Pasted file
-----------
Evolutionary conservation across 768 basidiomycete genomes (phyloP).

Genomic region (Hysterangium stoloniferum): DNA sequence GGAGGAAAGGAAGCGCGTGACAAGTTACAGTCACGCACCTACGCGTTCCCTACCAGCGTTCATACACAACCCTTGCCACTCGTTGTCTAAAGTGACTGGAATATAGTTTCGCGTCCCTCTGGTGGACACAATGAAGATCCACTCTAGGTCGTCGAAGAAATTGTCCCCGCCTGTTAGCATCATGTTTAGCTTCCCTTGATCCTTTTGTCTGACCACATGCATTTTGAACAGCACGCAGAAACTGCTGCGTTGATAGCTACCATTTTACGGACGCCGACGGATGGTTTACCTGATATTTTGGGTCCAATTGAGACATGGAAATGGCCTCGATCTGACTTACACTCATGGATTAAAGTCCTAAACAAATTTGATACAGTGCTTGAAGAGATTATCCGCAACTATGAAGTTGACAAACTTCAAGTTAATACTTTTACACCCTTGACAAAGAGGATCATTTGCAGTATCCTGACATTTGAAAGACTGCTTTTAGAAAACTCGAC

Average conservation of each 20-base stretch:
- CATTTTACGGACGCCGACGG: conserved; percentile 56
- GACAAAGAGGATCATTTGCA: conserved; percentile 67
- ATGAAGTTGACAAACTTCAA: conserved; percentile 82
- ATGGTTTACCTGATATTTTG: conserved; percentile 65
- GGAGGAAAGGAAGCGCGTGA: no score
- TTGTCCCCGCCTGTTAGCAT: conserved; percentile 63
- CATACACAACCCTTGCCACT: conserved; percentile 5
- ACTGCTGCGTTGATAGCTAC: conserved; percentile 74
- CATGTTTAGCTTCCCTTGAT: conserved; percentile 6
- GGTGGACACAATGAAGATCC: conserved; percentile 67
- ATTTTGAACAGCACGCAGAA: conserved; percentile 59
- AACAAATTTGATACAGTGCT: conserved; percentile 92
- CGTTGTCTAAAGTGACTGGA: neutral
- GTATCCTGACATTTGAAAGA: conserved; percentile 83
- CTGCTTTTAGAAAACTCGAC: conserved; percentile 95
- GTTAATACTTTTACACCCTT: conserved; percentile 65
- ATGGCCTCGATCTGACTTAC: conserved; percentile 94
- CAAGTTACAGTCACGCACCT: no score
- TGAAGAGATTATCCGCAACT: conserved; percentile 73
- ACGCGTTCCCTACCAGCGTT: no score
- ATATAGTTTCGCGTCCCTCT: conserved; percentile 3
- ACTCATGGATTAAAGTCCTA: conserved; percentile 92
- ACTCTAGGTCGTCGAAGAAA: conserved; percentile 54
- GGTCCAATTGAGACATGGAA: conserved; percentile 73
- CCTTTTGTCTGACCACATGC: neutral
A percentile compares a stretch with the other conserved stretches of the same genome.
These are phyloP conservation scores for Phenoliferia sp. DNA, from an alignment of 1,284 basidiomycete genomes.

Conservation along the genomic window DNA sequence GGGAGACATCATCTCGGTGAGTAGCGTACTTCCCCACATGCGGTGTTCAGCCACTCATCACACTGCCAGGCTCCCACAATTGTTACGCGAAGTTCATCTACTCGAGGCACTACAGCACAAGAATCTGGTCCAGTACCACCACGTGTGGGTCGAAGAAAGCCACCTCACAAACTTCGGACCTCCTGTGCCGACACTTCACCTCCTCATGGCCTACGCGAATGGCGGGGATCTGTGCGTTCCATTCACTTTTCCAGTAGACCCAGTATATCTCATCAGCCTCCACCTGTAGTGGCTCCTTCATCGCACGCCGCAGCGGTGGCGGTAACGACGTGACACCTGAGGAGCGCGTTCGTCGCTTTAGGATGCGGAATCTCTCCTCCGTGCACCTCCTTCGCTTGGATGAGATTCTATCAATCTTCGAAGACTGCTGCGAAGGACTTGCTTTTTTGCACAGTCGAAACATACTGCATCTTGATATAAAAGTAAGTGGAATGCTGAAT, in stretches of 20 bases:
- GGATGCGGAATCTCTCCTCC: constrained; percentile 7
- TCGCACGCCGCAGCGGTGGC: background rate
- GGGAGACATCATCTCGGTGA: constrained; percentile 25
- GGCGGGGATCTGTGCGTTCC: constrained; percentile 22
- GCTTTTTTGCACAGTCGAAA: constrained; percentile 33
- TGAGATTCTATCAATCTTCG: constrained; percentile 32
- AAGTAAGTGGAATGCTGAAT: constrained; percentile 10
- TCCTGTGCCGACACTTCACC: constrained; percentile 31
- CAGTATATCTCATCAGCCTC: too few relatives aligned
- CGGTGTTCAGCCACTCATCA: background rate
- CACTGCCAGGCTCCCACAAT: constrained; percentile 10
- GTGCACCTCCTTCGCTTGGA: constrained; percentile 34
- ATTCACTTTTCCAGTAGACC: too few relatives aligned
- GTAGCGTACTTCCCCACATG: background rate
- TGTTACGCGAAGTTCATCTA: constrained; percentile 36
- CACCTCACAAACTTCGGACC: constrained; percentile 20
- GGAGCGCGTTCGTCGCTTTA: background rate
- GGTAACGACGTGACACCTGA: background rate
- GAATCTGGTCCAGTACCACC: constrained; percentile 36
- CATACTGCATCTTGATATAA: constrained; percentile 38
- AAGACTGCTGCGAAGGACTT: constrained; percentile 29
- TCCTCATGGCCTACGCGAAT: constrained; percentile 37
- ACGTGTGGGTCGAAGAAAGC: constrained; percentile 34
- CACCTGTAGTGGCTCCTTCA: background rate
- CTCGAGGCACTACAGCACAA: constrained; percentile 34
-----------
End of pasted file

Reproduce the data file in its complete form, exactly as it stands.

Evolutionary conservation across 768 basidiomycete genomes (phyloP).

Genomic region (Hysterangium stoloniferum): DNA sequence GGAGGAAAGGAAGCGCGTGACAAGTTACAGTCACGCACCTACGCGTTCCCTACCAGCGTTCATACACAACCCTTGCCACTCGTTGTCTAAAGTGACTGGAATATAGTTTCGCGTCCCTCTGGTGGACACAATGAAGATCCACTCTAGGTCGTCGAAGAAATTGTCCCCGCCTGTTAGCATCATGTTTAGCTTCCCTTGATCCTTTTGTCTGACCACATGCATTTTGAACAGCACGCAGAAACTGCTGCGTTGATAGCTACCATTTTACGGACGCCGACGGATGGTTTACCTGATATTTTGGGTCCAATTGAGACATGGAAATGGCCTCGATCTGACTTACACTCATGGATTAAAGTCCTAAACAAATTTGATACAGTGCTTGAAGAGATTATCCGCAACTATGAAGTTGACAAACTTCAAGTTAATACTTTTACACCCTTGACAAAGAGGATCATTTGCAGTATCCTGACATTTGAAAGACTGCTTTTAGAAAACTCGAC

Average conservation of each 20-base stretch:
- CATTTTACGGACGCCGACGG: conserved; percentile 56
- GACAAAGAGGATCATTTGCA: conserved; percentile 67
- ATGAAGTTGACAAACTTCAA: conserved; percentile 82
- ATGGTTTACCTGATATTTTG: conserved; percentile 65
- GGAGGAAAGGAAGCGCGTGA: no score
- TTGTCCCCGCCTGTTAGCAT: conserved; percentile 63
- CATACACAACCCTTGCCACT: conserved; percentile 5
- ACTGCTGCGTTGATAGCTAC: conserved; percentile 74
- CATGTTTAGCTTCCCTTGAT: conserved; percentile 6
- GGTGGACACAATGAAGATCC: conserved; percentile 67
- ATTTTGAACAGCACGCAGAA: conserved; percentile 59
- AACAAATTTGATACAGTGCT: conserved; percentile 92
- CGTTGTCTAAAGTGACTGGA: neutral
- GTATCCTGACATTTGAAAGA: conserved; percentile 83
- CTGCTTTTAGAAAACTCGAC: conserved; percentile 95
- GTTAATACTTTTACACCCTT: conserved; percentile 65
- ATGGCCTCGATCTGACTTAC: conserved; percentile 94
- CAAGTTACAGTCACGCACCT: no score
- TGAAGAGATTATCCGCAACT: conserved; percentile 73
- ACGCGTTCCCTACCAGCGTT: no score
- ATATAGTTTCGCGTCCCTCT: conserved; percentile 3
- ACTCATGGATTAAAGTCCTA: conserved; percentile 92
- ACTCTAGGTCGTCGAAGAAA: conserved; percentile 54
- GGTCCAATTGAGACATGGAA: conserved; percentile 73
- CCTTTTGTCTGACCACATGC: neutral
A percentile compares a stretch with the other conserved stretches of the same genome.
These are phyloP conservation scores for Phenoliferia sp. DNA, from an alignment of 1,284 basidiomycete genomes.

Conservation along the genomic window DNA sequence GGGAGACATCATCTCGGTGAGTAGCGTACTTCCCCACATGCGGTGTTCAGCCACTCATCACACTGCCAGGCTCCCACAATTGTTACGCGAAGTTCATCTACTCGAGGCACTACAGCACAAGAATCTGGTCCAGTACCACCACGTGTGGGTCGAAGAAAGCCACCTCACAAACTTCGGACCTCCTGTGCCGACACTTCACCTCCTCATGGCCTACGCGAATGGCGGGGATCTGTGCGTTCCATTCACTTTTCCAGTAGACCCAGTATATCTCATCAGCCTCCACCTGTAGTGGCTCCTTCATCGCACGCCGCAGCGGTGGCGGTAACGACGTGACACCTGAGGAGCGCGTTCGTCGCTTTAGGATGCGGAATCTCTCCTCCGTGCACCTCCTTCGCTTGGATGAGATTCTATCAATCTTCGAAGACTGCTGCGAAGGACTTGCTTTTTTGCACAGTCGAAACATACTGCATCTTGATATAAAAGTAAGTGGAATGCTGAAT, in stretches of 20 bases:
- GGATGCGGAATCTCTCCTCC: constrained; percentile 7
- TCGCACGCCGCAGCGGTGGC: background rate
- GGGAGACATCATCTCGGTGA: constrained; percentile 25
- GGCGGGGATCTGTGCGTTCC: constrained; percentile 22
- GCTTTTTTGCACAGTCGAAA: constrained; percentile 33
- TGAGATTCTATCAATCTTCG: constrained; percentile 32
- AAGTAAGTGGAATGCTGAAT: constrained; percentile 10
- TCCTGTGCCGACACTTCACC: constrained; percentile 31
- CAGTATATCTCATCAGCCTC: too few relatives aligned
- CGGTGTTCAGCCACTCATCA: background rate
- CACTGCCAGGCTCCCACAAT: constrained; percentile 10
- GTGCACCTCCTTCGCTTGGA: constrained; percentile 34
- ATTCACTTTTCCAGTAGACC: too few relatives aligned
- GTAGCGTACTTCCCCACATG: background rate
- TGTTACGCGAAGTTCATCTA: constrained; percentile 36
- CACCTCACAAACTTCGGACC: constrained; percentile 20
- GGAGCGCGTTCGTCGCTTTA: background rate
- GGTAACGACGTGACACCTGA: background rate
- GAATCTGGTCCAGTACCACC: constrained; percentile 36
- CATACTGCATCTTGATATAA: constrained; percentile 38
- AAGACTGCTGCGAAGGACTT: constrained; percentile 29
- TCCTCATGGCCTACGCGAAT: constrained; percentile 37
- ACGTGTGGGTCGAAGAAAGC: constrained; percentile 34
- CACCTGTAGTGGCTCCTTCA: background rate
- CTCGAGGCACTACAGCACAA: constrained; percentile 34